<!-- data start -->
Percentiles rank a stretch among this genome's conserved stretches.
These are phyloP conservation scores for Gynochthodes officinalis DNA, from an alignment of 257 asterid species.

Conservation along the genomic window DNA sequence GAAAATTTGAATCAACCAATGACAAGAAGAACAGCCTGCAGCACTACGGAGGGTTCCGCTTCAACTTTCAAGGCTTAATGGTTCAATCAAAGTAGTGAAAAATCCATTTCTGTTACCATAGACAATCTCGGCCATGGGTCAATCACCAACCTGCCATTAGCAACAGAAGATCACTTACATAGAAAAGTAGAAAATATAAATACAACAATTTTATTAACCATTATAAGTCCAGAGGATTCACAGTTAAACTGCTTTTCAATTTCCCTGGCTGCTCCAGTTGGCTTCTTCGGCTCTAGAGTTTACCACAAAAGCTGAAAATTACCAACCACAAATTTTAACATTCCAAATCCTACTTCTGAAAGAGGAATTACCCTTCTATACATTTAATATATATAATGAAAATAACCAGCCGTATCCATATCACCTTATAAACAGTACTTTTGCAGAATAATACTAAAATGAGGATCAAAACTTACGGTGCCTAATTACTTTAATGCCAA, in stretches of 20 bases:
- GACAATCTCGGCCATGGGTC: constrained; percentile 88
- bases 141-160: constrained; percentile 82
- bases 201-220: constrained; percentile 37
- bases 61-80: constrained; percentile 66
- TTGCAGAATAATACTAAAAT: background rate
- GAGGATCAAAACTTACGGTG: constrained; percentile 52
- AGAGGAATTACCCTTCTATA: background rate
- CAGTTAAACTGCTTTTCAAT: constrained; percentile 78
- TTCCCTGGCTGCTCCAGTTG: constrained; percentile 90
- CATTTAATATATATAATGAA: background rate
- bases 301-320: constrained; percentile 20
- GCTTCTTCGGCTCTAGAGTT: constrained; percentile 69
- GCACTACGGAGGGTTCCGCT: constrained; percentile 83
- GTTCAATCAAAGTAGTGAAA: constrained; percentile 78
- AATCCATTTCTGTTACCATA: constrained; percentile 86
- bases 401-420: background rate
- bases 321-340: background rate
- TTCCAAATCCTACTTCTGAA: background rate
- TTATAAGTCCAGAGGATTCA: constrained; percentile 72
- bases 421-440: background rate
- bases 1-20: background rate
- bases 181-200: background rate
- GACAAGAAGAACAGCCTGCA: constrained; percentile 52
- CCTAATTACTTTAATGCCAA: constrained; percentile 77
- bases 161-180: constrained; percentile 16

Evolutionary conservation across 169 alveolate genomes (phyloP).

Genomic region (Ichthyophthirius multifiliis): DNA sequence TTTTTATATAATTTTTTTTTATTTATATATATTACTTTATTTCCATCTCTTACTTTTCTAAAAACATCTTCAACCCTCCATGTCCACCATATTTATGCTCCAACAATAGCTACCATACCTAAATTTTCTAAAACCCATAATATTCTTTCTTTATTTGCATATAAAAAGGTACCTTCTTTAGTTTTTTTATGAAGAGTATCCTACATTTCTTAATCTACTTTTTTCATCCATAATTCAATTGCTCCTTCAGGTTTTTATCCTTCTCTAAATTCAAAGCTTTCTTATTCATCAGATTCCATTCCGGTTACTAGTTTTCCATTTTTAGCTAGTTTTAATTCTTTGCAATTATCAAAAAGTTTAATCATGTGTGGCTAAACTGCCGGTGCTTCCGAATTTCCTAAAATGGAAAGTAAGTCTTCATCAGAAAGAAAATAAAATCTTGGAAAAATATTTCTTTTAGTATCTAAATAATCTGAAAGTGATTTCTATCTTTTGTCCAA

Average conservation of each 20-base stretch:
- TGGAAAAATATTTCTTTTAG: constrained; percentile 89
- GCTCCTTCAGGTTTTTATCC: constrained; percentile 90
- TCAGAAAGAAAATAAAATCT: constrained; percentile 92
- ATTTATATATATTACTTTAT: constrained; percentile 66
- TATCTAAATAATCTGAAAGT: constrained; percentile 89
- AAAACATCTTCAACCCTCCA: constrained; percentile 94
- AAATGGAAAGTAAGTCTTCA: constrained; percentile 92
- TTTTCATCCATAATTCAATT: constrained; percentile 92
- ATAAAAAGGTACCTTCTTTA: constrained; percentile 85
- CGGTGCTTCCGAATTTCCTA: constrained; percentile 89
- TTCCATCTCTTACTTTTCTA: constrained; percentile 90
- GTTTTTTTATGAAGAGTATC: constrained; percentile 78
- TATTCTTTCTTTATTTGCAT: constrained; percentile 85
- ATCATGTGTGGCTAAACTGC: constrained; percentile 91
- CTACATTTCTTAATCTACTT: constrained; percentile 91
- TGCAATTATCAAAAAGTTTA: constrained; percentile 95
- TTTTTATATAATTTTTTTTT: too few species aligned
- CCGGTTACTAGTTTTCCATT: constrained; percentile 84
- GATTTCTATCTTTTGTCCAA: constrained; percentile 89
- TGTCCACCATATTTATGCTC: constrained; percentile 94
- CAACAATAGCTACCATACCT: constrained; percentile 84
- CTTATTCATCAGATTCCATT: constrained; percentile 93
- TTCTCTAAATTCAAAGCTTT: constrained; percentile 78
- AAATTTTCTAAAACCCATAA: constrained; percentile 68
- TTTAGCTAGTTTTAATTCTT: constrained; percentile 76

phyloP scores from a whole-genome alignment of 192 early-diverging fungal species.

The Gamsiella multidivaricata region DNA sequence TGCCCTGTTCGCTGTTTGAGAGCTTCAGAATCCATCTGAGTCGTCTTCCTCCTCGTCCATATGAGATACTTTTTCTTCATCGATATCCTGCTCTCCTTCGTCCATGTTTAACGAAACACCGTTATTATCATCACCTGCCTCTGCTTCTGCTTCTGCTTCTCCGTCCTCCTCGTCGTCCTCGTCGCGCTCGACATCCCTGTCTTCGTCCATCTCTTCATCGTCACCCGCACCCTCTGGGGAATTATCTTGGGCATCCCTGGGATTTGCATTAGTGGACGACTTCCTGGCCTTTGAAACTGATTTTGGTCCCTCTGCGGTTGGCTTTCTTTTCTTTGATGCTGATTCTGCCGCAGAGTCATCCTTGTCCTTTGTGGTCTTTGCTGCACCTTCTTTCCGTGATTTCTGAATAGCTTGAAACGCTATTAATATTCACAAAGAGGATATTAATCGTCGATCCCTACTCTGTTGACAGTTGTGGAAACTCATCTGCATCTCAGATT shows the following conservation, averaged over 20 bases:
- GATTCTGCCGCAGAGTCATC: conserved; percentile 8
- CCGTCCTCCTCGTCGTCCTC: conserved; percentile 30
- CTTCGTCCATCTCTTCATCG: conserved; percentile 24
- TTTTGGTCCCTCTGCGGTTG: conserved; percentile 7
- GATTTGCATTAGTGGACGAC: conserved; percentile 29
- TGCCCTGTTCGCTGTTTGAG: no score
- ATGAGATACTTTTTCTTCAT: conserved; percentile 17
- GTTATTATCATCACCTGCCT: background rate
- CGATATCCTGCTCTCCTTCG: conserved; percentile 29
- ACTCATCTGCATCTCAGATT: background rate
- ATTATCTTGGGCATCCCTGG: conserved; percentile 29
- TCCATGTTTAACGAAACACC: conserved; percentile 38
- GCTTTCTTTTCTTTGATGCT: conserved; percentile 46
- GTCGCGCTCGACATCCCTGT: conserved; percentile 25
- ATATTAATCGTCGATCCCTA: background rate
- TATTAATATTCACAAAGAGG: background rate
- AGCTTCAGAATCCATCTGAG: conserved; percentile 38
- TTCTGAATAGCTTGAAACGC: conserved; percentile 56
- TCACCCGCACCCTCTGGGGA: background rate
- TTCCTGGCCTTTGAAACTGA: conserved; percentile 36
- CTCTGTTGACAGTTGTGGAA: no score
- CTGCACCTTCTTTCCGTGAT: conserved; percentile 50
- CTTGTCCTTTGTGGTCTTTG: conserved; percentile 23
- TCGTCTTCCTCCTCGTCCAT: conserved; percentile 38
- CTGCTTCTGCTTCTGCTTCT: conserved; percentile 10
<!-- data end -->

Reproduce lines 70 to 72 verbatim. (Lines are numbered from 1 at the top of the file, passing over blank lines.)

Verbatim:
- TCCATGTTTAACGAAACACC: conserved; percentile 38
- GCTTTCTTTTCTTTGATGCT: conserved; percentile 46
- GTCGCGCTCGACATCCCTGT: conserved; percentile 25